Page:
Twitter Updates Terms, Privacy Policy to Reflect Previously Detailed Settings Changes

The revisions take effect June 18

Twitter users began seeing this notice in early April Twitter
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Twitter updated its Terms and Privacy Policy to reflect changes to one of its settings that were revealed to users last month.

In early April, some Twitter users began seeing an update atop their feeds, reading, “An update to your data-sharing settings: The control you have over what information Twitter shares with its business partners has changed. Specifically, your ability to control mobile app advertising measurements has been removed, but you can control whether to share some non-public data to improve Twitter’s marketing activities on other sites and apps. These changes, which help Twitter to continue operating as a free service, are reflected now in your settings.”

A Twitter spokesperson clarified at the time that the change affects a data-sharing setting relating specifically to mobile applications measurement, and it applies globally to all users except those in the European Union, European Free Trade Association states and the U.K., in order to comply with the General Data Protection Regulation.

The social network further elaborated last month: “Twitter shares certain non-public personal information with advertisers who run mobile app advertising campaigns through Twitter. This information can include which ads a particular browser or device saw, watched or otherwise interacted with; but it does not include your name, email, phone number or Twitter username. For example, Twitter might share that a mobile device identifier viewed or clicked on an ad for a particular mobile application.”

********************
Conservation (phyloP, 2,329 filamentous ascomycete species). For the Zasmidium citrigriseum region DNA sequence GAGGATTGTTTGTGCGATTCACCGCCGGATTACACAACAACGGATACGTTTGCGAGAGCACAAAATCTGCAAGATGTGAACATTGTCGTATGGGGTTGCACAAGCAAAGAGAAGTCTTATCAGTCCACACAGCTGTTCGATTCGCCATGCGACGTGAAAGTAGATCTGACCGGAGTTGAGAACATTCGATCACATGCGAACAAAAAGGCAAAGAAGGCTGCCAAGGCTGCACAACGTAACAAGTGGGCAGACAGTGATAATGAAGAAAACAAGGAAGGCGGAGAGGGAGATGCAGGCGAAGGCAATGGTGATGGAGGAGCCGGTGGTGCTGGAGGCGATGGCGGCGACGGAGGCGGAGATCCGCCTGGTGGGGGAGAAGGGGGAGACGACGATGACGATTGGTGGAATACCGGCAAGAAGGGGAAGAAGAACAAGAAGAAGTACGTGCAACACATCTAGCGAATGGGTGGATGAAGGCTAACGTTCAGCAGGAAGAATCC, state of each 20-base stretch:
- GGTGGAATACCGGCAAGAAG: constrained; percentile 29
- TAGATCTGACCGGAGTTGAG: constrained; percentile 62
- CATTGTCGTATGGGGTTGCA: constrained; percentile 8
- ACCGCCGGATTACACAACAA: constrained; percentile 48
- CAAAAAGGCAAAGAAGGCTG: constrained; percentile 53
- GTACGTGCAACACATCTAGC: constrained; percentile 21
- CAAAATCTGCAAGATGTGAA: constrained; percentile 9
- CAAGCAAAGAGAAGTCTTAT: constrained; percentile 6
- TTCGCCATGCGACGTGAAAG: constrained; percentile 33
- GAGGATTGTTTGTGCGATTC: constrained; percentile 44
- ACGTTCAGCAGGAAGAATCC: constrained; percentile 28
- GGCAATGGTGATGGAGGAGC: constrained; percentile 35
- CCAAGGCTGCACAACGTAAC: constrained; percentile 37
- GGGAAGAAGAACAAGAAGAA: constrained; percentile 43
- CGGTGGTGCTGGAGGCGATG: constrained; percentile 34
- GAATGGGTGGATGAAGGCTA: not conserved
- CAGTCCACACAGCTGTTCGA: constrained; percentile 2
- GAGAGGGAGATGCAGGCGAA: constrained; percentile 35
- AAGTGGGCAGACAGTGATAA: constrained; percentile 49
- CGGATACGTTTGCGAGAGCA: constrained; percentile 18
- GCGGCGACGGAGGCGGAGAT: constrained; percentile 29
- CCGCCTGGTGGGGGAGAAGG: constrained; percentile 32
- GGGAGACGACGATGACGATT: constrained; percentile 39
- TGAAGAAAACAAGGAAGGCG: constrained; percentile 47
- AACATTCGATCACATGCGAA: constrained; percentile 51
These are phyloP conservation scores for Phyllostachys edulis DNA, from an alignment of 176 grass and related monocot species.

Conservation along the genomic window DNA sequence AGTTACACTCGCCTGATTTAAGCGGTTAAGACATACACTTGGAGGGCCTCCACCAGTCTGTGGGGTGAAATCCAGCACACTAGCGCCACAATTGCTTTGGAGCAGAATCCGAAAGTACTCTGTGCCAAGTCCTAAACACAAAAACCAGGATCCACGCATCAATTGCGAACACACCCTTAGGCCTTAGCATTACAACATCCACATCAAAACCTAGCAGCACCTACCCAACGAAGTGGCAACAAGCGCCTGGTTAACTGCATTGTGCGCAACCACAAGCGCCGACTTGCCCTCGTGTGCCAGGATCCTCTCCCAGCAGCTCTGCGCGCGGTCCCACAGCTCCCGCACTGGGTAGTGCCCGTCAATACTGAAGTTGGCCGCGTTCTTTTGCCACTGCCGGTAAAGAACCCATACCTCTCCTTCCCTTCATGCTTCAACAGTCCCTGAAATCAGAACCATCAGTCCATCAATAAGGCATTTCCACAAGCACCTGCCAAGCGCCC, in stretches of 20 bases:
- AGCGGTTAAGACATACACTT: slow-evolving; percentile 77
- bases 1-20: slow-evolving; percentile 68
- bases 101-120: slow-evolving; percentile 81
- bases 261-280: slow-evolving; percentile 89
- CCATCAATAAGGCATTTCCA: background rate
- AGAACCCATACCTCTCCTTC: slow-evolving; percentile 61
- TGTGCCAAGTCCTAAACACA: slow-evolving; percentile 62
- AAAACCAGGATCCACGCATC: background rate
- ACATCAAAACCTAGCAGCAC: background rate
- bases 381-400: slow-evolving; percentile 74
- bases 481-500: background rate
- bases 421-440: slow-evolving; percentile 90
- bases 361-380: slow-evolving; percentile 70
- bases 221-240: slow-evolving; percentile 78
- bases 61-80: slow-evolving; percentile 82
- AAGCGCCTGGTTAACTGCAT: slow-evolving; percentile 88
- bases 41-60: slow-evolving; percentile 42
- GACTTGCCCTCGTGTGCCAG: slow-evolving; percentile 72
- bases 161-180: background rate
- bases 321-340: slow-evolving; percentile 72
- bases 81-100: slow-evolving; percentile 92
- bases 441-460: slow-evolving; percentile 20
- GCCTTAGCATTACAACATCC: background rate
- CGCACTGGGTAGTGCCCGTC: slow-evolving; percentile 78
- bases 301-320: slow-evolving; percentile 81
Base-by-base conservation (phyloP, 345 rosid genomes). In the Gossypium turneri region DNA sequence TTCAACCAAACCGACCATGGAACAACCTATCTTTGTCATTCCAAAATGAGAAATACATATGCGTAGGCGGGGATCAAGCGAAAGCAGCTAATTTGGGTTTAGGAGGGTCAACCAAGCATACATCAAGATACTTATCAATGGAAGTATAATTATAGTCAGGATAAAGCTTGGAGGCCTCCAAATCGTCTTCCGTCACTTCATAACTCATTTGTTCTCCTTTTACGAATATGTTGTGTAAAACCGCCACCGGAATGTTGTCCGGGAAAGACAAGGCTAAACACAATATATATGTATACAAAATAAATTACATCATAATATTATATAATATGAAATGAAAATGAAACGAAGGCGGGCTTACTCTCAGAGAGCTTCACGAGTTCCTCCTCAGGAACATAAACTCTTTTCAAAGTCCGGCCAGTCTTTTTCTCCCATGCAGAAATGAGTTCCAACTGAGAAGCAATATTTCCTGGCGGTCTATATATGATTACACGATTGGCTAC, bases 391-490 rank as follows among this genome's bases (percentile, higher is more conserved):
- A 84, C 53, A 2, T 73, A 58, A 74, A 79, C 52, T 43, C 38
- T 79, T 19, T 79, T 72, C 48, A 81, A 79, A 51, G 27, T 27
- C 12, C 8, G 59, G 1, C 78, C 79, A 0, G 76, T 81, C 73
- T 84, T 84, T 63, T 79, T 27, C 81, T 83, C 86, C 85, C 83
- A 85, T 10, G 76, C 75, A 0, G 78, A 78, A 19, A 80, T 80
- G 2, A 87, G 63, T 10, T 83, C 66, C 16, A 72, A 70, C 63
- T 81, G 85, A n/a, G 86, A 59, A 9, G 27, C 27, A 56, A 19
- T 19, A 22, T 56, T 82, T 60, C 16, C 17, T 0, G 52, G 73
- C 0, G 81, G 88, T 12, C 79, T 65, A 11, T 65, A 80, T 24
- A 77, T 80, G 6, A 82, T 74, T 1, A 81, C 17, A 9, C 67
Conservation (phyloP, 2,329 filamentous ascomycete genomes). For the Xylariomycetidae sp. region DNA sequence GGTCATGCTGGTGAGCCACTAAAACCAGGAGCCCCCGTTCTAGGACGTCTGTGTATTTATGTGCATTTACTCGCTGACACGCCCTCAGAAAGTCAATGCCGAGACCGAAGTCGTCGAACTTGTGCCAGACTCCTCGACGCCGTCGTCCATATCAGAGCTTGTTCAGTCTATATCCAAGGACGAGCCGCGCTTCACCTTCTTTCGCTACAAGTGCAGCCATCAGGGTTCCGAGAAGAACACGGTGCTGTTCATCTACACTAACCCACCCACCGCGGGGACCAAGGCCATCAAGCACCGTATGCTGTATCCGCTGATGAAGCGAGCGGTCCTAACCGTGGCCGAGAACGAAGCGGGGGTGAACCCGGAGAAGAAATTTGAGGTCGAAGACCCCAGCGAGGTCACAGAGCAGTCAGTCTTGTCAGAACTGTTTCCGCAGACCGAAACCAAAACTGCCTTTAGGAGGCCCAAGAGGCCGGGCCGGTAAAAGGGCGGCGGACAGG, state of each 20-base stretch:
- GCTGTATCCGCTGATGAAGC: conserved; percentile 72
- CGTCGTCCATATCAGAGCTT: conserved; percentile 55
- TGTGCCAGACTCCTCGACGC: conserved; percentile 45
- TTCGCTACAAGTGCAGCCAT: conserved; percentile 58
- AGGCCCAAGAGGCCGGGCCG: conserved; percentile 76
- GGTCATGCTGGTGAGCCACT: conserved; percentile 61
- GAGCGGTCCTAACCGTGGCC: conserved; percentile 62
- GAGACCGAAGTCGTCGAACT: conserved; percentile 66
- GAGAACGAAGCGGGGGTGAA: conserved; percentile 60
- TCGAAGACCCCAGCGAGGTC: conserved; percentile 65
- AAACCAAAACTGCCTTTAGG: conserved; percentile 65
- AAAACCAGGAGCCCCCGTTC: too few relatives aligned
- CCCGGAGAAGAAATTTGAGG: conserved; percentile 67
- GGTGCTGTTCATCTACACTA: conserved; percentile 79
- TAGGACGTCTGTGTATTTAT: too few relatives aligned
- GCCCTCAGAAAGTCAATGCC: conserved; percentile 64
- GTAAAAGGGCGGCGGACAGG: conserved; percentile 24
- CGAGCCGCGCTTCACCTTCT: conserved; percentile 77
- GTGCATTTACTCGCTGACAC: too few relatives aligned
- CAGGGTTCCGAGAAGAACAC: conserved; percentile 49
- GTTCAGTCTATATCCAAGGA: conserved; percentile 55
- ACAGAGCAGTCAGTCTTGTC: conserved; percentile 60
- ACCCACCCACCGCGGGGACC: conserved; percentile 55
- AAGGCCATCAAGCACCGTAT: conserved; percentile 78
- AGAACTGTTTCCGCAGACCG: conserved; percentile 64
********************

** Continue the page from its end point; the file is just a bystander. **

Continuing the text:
Twitter said in a blog post Tuesday that further updates were made to reflect Brexit, including calling out the U.K. separately from the rest of the EU, and all of the changes were made to its Terms of Service and Privacy Policy, with the revisions set to go into effect June 18.

The social network wrote Tuesday, “We updated our Privacy Policy to make clear that in limited cases, Twitter shares information with other companies to help prevent things like state backed information operations across the web. For example, accounts that attempt to manipulate the conversation on Twitter may also try to post that same information elsewhere online. Being able to share this information helps us to act quickly with our peers to protect the people using our service.”


david.cohen@adweek.com David Cohen is editor of Adweek's Social Pro Daily.